The GTRI NSTIC Trustmark Pilot began in 2013 under a grant from the National Strategy for Trusted Identities in Cyberspace (NSTIC) National Program Office (NPO) at the National Institute for Standards and Technology (NIST), as part of the 2013 NSTIC Pilots Cooperative Agreement Program. NSTIC is a White House initiative to work collaboratively with the private sector, advocacy groups, public sector agencies, and other organizations to improve the privacy, security, and convenience of online transactions across many sectors and communities. The vision of NSTIC is to create an “Identity Ecosystem” - an online environment where individuals and organizations are able to trust each other because they follow agreed upon standards to obtain and authenticate their digital identities and the digital identities of devices. Under its NSTIC pilot, GTRI is working to develop and demonstrate a “trustmark framework” that facilitates cost-effective scaling of interoperable trust across multiple Communities of Interest (COIs) within the Identity Ecosystem and enhances privacy through transparency and third-party validation. A “trustmark” is a rigorously defined, machine-readable statement of compliance with a specific set of technical or business rules. Trustmarks have the potential to enable wide-scale trust and interoperability within the Identity Ecosystem by helping to foster transparency and widespread operational convergence on the specific requirements for each dimension of interoperability, including communication protocols and profiles, cryptographic algorithms, business-level user attributes for access control and audit purposes, and various levels of policy such as privacy policies and practices. Trustmarks can also reduce the complexity of the Identity Ecosystem’s trust landscape, and turn what would otherwise be a sparse, ad hoc collection of poorly interconnected “federated identity silos” into a more cohesive trust environment. In addition, trustmarks can enhance privacy within the Identity Ecosystem by helping COIs define clear, concise and rigorous privacy rules that participating agencies must follow. In conducting the pilot, GTRI is leveraging its experience with multiple identity initiatives and programs, including Federal Identity, Credentialing, and Access Management (FICAM), State Identity, Credentialing, and Access Management (SICAM), and Global Federated Identity and Privilege Management (GFIPM), plus GTRI’s operational experience with the National Identity Exchange Federation (NIEF). GTRI is teaming with the National Association of State Chief Information Officers (NASCIO) to implement the pilot.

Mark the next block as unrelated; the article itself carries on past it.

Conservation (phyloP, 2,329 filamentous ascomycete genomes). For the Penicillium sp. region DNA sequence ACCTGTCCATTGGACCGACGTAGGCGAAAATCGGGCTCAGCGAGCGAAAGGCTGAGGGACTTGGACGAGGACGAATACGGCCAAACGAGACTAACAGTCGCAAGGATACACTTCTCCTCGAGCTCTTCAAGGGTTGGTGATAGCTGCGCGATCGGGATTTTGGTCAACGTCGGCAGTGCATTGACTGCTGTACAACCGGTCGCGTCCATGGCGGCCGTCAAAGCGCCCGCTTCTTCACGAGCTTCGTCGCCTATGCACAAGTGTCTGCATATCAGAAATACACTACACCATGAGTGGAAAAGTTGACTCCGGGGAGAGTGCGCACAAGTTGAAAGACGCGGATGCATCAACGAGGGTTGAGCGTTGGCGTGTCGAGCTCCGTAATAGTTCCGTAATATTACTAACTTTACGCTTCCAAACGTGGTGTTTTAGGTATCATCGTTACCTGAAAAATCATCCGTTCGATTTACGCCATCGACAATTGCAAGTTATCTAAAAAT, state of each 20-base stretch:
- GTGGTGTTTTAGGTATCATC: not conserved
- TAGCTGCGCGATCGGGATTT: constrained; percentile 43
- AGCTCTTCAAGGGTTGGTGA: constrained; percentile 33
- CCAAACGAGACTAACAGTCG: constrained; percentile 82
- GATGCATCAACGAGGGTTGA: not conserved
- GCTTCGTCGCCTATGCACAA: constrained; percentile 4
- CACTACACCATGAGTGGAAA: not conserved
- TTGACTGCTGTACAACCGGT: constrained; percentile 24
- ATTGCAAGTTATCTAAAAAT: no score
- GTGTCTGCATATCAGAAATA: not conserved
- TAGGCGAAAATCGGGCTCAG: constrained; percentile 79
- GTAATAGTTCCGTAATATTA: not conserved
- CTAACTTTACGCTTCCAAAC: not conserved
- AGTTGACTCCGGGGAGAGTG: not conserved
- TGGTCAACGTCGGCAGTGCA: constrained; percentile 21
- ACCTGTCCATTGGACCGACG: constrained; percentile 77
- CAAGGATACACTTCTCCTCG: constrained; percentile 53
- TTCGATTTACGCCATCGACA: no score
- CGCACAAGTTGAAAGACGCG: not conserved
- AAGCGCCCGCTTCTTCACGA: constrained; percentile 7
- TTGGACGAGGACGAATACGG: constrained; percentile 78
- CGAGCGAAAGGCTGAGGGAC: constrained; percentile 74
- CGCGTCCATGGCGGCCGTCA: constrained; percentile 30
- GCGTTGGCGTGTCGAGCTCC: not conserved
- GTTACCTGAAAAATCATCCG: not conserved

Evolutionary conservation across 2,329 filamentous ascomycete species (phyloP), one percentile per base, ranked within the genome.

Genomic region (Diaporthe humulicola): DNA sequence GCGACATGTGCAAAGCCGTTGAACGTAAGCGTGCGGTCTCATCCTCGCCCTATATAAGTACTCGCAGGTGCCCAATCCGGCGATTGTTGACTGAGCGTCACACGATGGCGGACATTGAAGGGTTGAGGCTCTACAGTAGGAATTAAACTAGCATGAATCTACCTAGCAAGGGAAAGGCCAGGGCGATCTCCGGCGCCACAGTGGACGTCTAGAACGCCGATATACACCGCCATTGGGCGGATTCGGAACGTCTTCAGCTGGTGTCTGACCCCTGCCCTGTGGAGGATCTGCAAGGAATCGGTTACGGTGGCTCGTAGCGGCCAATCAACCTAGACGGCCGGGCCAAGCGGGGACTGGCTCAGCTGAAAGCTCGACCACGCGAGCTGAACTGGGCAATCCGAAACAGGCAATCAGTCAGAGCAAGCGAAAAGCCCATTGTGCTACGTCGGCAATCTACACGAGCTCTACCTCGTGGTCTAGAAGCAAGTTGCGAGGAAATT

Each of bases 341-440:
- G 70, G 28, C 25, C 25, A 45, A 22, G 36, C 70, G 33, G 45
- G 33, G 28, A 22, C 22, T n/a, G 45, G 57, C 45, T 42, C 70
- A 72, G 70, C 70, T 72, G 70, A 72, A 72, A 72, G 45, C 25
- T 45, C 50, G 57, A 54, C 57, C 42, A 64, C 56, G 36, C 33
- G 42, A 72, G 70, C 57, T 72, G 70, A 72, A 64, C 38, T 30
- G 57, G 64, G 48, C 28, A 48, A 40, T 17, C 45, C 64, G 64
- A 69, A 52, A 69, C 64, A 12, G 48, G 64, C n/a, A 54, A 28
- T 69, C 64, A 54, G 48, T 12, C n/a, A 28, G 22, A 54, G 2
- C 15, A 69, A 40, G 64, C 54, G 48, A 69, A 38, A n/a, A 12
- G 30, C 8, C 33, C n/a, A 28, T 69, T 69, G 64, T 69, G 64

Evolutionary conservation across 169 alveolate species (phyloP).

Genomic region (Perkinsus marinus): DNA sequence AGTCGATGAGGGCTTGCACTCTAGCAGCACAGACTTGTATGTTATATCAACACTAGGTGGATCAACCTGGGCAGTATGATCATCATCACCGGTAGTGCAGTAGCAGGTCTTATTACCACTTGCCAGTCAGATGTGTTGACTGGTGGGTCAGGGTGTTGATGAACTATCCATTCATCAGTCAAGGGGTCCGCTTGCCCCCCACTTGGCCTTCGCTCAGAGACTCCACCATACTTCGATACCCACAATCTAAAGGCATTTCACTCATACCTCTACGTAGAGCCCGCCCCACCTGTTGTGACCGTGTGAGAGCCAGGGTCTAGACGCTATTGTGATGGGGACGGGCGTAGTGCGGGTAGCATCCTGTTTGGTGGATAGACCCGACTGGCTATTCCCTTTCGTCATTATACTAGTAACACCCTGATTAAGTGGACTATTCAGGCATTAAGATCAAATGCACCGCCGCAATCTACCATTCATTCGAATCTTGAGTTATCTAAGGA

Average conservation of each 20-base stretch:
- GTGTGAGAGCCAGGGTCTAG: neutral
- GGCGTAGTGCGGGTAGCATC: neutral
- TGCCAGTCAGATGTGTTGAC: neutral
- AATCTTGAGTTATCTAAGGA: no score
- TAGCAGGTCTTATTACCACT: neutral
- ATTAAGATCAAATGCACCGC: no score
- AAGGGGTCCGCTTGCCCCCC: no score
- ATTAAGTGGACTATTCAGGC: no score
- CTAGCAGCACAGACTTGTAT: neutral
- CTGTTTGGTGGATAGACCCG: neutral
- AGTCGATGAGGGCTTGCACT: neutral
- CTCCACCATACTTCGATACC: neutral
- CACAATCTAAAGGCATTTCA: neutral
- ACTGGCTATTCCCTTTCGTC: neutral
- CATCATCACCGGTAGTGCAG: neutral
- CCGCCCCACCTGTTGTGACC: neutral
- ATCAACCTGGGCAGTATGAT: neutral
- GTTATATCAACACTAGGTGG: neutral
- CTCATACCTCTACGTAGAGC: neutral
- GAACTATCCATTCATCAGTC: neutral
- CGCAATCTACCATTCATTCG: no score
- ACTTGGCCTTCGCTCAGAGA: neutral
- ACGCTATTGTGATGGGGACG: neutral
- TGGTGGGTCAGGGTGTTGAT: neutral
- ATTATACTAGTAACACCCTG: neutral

Understanding trust necessitates an investigation of human cognition on both the part of the trustee and the truster. Our work in trust and credibility assessment involves a multi-disciplinary, computational social science approach. We utilize both laboratory-collected and online datasets to derive and represent the factors that affect decisions involving trust. Using statistical-based models we can then characterize and predict behavior based on observed variables.
In the coming decades we will live in a world surrounded by tens of billions of devices that will interoperate and collaborate in an effort to deliver personalized and autonomic services. Our reliance on these machine-to-machine systems to make decisions on our behalf has profound implications, and makes mechanisms for expressing and reasoning about trust essential. We are developing a live/virtual/constructive platform for the design and validation of trust technologies for fully connected, ubiquitous systems. Why is this work important? Both government and commercial users/providers are trending towards significantly increasing reliance on fully automated complex M2M interactions. Our current work in unmanned systems, cyber and complex spectrum operations require improved “trust” to achieve their full potential, across acquisition/business and operational communities. To fully realize the desired end state, we must understand the limits of what M2M missions are acceptable; how to visualize and understand trust; and acceptable mission design, execution and degradation parameters. It is also important to explore and validate the role and scope of M2M decision-making or human-in/on-the loop. Ultimately, generating trust in different dimensions will allow decision makers to confidently invest in and employ M2M, and understand M2M self-optimization.